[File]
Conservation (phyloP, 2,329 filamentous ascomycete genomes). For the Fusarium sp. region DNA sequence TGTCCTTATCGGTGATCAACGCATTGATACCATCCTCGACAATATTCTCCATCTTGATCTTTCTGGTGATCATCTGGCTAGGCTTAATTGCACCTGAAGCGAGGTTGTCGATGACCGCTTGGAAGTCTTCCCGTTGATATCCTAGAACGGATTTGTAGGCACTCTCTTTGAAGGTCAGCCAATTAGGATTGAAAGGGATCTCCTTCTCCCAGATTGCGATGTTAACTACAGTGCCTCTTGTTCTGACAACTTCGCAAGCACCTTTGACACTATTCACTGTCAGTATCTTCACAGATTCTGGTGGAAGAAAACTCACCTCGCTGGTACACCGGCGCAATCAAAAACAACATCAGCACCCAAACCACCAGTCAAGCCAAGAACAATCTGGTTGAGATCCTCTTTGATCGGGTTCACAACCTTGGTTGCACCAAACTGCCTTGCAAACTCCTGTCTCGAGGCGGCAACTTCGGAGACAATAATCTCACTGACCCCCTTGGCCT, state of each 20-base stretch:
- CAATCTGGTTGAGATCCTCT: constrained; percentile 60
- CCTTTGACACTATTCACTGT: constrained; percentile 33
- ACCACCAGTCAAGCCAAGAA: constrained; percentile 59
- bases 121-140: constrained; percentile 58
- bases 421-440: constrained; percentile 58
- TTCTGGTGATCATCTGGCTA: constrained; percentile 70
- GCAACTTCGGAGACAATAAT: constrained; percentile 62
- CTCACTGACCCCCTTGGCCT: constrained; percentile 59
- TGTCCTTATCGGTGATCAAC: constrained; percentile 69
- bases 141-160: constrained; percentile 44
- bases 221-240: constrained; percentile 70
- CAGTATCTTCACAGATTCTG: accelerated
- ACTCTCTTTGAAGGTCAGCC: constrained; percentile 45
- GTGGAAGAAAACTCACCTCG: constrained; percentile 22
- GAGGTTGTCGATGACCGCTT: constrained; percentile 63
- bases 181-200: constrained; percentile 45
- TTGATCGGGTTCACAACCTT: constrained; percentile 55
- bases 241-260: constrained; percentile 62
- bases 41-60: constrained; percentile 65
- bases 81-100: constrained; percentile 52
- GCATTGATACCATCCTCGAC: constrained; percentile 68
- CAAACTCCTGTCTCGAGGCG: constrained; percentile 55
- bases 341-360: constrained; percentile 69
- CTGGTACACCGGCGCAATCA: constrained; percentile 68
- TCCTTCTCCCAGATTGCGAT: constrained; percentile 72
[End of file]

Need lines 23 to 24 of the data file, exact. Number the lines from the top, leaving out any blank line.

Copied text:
- CAAACTCCTGTCTCGAGGCG: constrained; percentile 55
- bases 341-360: constrained; percentile 69